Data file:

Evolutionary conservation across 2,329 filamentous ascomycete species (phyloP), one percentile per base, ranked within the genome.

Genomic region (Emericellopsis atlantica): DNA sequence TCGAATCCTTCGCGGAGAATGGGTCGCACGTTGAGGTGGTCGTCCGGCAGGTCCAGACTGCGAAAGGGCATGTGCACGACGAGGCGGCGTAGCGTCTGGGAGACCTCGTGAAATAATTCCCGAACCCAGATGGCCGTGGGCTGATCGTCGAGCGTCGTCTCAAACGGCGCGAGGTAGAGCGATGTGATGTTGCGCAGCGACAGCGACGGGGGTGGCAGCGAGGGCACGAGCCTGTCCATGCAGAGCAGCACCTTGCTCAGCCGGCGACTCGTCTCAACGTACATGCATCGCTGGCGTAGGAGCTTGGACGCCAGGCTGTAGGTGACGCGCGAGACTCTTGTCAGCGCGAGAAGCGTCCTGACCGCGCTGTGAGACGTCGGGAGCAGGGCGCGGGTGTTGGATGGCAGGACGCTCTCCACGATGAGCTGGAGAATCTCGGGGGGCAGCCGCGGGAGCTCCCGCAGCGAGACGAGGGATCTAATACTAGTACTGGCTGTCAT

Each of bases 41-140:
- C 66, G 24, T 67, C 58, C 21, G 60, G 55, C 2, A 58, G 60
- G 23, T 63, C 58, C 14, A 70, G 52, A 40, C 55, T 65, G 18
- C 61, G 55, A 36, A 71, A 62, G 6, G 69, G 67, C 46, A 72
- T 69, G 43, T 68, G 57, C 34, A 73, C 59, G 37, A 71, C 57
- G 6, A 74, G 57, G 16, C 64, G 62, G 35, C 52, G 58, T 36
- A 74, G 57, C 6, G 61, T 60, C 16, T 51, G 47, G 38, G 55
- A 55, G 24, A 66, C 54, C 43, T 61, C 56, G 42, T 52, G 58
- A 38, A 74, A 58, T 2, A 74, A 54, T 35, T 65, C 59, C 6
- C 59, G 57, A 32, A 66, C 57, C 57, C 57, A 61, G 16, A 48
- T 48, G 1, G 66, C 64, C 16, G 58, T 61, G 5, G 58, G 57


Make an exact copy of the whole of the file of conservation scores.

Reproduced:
Evolutionary conservation across 2,329 filamentous ascomycete species (phyloP), one percentile per base, ranked within the genome.

Genomic region (Emericellopsis atlantica): DNA sequence TCGAATCCTTCGCGGAGAATGGGTCGCACGTTGAGGTGGTCGTCCGGCAGGTCCAGACTGCGAAAGGGCATGTGCACGACGAGGCGGCGTAGCGTCTGGGAGACCTCGTGAAATAATTCCCGAACCCAGATGGCCGTGGGCTGATCGTCGAGCGTCGTCTCAAACGGCGCGAGGTAGAGCGATGTGATGTTGCGCAGCGACAGCGACGGGGGTGGCAGCGAGGGCACGAGCCTGTCCATGCAGAGCAGCACCTTGCTCAGCCGGCGACTCGTCTCAACGTACATGCATCGCTGGCGTAGGAGCTTGGACGCCAGGCTGTAGGTGACGCGCGAGACTCTTGTCAGCGCGAGAAGCGTCCTGACCGCGCTGTGAGACGTCGGGAGCAGGGCGCGGGTGTTGGATGGCAGGACGCTCTCCACGATGAGCTGGAGAATCTCGGGGGGCAGCCGCGGGAGCTCCCGCAGCGAGACGAGGGATCTAATACTAGTACTGGCTGTCAT

Each of bases 41-140:
- C 66, G 24, T 67, C 58, C 21, G 60, G 55, C 2, A 58, G 60
- G 23, T 63, C 58, C 14, A 70, G 52, A 40, C 55, T 65, G 18
- C 61, G 55, A 36, A 71, A 62, G 6, G 69, G 67, C 46, A 72
- T 69, G 43, T 68, G 57, C 34, A 73, C 59, G 37, A 71, C 57
- G 6, A 74, G 57, G 16, C 64, G 62, G 35, C 52, G 58, T 36
- A 74, G 57, C 6, G 61, T 60, C 16, T 51, G 47, G 38, G 55
- A 55, G 24, A 66, C 54, C 43, T 61, C 56, G 42, T 52, G 58
- A 38, A 74, A 58, T 2, A 74, A 54, T 35, T 65, C 59, C 6
- C 59, G 57, A 32, A 66, C 57, C 57, C 57, A 61, G 16, A 48
- T 48, G 1, G 66, C 64, C 16, G 58, T 61, G 5, G 58, G 57